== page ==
Condemnation was swift with G7 leaders meeting in Germany branding the strike a ‘war crime’, President Volodymyr Zelensky condemning what he called a ‘brazen terrorist attack’ and Boris Johnson saying it shows ‘the depths of cruelty and barbarism to which [Putin] will sink.’

Further reprimand is almost certain to follow, as the UN Security Council convenes this morning to discuss the strike which is also likely to be raised at a meeting of NATO defence ministers in Spain later today.

Smoke rises from the ruins of the Amstor shopping mall in the city of Kremenchuk, central Ukraine, after it was struck by long-range guided missiles that Ukraine says were fired by Russian bombers

Russian missiles have hit a busy shopping centre in the city of Kremenchuk in Ukraine

Among those reported as missing in the havoc are Tatyana Brigadirenko, who worked at the Amstor shopping mall. Her boyfriend Ihor Ivakhnenko is desperately searching for her.

Oksana Poshtarenko, born in 1992, was at work at household appliances store Comfy and has not been seen since.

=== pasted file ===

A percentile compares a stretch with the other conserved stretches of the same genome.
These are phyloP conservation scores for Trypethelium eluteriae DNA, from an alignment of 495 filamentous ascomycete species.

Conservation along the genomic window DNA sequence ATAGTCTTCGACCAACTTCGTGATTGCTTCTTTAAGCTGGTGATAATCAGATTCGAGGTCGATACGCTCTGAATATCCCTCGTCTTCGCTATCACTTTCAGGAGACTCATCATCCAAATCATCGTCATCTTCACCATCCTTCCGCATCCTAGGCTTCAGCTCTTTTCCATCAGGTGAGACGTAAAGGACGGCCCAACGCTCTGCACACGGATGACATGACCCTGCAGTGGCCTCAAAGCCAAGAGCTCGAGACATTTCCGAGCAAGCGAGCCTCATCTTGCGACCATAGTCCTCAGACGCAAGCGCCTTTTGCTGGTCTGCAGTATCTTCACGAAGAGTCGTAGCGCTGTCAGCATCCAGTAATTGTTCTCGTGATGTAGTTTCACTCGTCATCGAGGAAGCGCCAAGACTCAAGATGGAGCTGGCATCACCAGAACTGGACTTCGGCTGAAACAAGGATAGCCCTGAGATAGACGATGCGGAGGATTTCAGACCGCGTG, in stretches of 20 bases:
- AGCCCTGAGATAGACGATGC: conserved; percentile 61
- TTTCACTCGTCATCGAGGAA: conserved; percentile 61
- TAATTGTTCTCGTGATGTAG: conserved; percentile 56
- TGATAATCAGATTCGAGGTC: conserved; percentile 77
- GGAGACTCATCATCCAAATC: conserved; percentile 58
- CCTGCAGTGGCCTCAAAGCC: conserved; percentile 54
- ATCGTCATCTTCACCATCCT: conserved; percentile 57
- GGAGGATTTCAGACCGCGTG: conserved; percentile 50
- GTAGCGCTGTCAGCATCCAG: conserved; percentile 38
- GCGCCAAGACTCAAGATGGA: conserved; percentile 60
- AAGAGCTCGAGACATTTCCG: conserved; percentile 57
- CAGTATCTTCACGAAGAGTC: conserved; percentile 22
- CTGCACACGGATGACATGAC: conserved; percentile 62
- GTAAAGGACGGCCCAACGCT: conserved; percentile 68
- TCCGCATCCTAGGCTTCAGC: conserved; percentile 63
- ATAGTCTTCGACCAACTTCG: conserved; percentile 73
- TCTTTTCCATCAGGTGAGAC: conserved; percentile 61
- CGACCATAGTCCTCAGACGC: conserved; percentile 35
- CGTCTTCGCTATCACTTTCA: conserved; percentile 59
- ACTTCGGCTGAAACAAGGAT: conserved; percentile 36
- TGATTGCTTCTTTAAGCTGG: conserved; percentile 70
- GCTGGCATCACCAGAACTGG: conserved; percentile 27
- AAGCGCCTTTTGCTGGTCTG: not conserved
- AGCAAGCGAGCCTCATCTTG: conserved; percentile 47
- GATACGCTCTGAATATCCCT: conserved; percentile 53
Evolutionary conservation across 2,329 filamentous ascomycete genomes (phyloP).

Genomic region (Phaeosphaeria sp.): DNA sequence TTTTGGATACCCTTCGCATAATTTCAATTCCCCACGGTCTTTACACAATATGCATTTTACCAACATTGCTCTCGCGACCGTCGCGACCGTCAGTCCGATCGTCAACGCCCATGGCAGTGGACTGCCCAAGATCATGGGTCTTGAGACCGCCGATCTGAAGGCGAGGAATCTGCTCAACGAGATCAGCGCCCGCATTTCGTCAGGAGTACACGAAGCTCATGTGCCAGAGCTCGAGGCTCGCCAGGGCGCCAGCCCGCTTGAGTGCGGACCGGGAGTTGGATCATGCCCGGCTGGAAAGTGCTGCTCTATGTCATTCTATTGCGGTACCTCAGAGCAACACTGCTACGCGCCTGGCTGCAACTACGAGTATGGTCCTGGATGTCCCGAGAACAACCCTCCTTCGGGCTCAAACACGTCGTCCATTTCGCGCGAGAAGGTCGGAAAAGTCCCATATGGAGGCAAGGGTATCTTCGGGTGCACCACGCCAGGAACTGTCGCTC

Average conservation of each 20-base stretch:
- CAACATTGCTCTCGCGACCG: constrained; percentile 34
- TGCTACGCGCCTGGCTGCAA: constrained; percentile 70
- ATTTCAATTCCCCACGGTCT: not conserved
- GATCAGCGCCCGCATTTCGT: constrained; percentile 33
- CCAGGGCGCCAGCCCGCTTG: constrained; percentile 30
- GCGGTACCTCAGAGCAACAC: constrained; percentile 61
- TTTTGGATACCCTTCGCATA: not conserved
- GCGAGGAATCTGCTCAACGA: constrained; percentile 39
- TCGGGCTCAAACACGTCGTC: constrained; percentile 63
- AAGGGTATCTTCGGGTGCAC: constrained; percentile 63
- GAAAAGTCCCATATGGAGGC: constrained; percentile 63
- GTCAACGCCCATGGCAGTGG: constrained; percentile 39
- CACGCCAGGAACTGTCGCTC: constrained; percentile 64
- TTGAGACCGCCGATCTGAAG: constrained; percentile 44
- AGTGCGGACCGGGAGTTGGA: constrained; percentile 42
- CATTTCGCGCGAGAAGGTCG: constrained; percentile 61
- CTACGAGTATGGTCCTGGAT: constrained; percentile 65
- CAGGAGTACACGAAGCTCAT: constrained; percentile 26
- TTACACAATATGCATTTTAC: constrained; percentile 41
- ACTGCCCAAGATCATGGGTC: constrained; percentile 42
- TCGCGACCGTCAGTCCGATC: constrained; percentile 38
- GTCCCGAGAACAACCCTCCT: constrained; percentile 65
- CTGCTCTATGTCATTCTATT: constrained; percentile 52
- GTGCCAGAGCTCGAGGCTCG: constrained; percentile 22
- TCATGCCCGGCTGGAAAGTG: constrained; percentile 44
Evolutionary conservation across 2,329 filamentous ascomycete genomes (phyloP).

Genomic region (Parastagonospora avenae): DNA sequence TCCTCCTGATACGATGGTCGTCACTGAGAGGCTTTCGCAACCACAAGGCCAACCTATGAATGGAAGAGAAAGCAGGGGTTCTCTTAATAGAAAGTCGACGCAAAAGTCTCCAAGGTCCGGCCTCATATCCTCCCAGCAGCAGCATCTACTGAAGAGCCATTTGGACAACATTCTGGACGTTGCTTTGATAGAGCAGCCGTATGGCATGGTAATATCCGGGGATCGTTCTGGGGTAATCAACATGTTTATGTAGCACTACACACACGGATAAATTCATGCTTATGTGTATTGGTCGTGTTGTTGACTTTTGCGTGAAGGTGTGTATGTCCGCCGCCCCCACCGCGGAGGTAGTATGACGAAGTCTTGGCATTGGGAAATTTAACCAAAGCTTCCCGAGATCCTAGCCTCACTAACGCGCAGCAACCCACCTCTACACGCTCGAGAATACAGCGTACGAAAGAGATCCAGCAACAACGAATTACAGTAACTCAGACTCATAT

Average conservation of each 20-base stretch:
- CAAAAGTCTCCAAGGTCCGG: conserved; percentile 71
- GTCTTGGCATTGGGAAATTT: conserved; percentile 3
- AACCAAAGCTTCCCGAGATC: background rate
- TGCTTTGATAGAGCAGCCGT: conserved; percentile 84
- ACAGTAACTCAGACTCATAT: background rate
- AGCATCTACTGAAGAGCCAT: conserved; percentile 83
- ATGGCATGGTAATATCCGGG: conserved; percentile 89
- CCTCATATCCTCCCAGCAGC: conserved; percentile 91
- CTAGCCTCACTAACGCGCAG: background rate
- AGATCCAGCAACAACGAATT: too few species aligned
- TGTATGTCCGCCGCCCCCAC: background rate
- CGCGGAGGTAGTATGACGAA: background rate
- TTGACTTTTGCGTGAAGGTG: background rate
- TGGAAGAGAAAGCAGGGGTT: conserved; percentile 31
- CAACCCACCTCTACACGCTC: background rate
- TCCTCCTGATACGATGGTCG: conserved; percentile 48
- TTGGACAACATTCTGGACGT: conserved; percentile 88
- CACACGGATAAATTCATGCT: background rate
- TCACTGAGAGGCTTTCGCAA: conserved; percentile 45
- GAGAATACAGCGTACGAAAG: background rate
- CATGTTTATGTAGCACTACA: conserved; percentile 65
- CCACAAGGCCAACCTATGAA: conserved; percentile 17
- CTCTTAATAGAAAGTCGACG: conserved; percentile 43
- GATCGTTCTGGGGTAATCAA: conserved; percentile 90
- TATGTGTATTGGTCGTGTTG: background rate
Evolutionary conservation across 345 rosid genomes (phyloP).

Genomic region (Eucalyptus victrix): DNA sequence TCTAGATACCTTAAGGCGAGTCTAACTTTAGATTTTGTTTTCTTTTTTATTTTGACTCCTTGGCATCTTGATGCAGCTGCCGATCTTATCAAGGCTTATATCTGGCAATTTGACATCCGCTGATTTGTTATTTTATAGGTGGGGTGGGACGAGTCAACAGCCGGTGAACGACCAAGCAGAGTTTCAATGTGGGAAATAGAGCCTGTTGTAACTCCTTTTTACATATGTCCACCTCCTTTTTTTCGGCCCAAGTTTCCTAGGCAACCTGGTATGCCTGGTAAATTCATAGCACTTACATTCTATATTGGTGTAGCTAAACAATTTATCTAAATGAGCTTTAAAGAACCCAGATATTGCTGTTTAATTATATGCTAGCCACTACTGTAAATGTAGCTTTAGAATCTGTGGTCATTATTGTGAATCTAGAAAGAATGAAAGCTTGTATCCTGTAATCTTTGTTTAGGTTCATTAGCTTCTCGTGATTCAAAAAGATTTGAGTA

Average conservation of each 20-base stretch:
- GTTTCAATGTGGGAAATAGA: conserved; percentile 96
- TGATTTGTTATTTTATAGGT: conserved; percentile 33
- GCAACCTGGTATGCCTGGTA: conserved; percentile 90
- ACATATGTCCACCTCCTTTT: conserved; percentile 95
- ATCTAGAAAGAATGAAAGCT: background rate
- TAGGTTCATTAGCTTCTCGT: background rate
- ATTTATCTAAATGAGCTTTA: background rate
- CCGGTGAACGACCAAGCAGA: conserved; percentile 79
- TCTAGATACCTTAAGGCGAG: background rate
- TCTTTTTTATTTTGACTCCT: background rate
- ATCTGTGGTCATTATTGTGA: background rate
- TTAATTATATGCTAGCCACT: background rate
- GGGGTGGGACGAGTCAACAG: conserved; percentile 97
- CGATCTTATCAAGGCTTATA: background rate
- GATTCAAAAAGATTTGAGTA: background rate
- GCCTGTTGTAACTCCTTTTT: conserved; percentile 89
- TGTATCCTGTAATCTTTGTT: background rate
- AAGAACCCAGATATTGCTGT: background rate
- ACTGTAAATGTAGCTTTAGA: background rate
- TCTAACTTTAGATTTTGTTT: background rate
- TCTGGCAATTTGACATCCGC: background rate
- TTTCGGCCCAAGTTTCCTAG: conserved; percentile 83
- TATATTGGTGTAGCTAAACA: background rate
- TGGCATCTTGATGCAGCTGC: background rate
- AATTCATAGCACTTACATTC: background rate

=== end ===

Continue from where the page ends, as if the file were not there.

Relatives of two more Comfy workers, Yuri Mikitenko and Daniil Sidorov, born in 1996, say they have been out of contact since the strike.

A desperate message reads: “His wife and son are searching for him. He has not been in touch since then.

“Maybe some will recognise him, we hope he is alive.”

Other missing Comfy store workers are Konstantin Vozniy, who relatives say has tattoos on his left arm and chest, and Nikolay Krychkov.

The husband and mother of Comfy staff member Elena Poliakova were desperately seeking the missing woman.

Another Amstor employee Sofia Vinnik, 21, was known to have been at work and not heard of since.

Zelensky said in a Telegram post that the number of victims was ‘unimaginable,’ citing reports that more than 1,000 civilians were inside at the time of the attack.

‘The Russian strike today on the shopping centre in Kremenchuk is one of the most brazen terrorist acts in European history,’ he said in his evening broadcast posted on Telegram.